Italian folk dancing revolves around the Tarantella, a quick dance with dancers moving around, which is ofttimes finished at weddings. It originated in southern Italia and has a abundant story.
Who Created the Tarantella?
The Tarantella was originally a dance done by lower and middle-class Italians and was considered a dance that would heal the sick. It later developed into a courtship dance and was performed by young couples. In the courtship version of the dance, the woman uses the dance to attract her partner, who is attracted to her beauty, elegance and fitness.
Never Performed Alone
Italians believe that it is unlucky to perform the Tarantella alone, so it is always performed with at least one other person.
There is a myth that the Tarantella originated as a cure for a bite by the Tarantula, a poisonous spider. The person who was struck by the spider would perform the Tarantella nonstop to avoid being overcome by the venom.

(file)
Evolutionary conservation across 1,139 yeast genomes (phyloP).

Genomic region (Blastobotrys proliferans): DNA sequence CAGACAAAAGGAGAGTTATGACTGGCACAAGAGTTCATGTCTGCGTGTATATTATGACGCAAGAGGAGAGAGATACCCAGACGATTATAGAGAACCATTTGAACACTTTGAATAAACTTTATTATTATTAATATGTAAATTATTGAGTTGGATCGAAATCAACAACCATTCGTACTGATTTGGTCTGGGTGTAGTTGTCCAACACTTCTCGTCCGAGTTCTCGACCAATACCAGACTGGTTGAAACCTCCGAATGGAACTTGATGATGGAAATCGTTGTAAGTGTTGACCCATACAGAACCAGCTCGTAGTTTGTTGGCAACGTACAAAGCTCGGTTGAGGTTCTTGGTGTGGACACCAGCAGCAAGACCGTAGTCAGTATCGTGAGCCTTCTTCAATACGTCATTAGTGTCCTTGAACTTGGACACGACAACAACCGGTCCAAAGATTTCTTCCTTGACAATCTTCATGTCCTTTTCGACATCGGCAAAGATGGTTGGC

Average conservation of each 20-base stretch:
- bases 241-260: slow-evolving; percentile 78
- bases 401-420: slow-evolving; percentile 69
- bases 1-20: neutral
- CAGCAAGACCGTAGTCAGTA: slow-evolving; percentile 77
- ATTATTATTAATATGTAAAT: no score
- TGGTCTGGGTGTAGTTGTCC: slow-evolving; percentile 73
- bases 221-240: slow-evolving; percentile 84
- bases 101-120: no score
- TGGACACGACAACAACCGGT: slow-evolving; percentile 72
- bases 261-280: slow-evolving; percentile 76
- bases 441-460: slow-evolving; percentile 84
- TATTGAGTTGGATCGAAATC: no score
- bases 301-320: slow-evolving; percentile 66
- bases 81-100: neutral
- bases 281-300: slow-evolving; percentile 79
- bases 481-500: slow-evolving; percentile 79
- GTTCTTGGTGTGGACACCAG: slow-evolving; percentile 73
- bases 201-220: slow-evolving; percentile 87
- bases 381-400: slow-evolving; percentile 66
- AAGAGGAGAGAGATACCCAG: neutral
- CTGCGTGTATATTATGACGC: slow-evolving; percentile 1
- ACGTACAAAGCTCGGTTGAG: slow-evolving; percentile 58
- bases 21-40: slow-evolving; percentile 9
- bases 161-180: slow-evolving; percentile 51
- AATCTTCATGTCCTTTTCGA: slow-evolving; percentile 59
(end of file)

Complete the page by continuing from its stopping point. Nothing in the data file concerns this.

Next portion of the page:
While it is believed that the Tarantella originated in Southern Italy, there are versions found throughout the country. The Furlana and the Saltarello—found in Venice and Rome, respectively—are similar to the Tarantella.
Tarantella translates to “little spider.” It is believed that the town of Taranto had an epidemic of poisonous spider bites during the 13th century.
Tarantella Caused More Harm Than Good
If the dance was actually used as a cure for spider bites, it would actually do more harm than good. Vigorous dancing would cause the toxins to be released in the body, thus increasing the effect of the bite.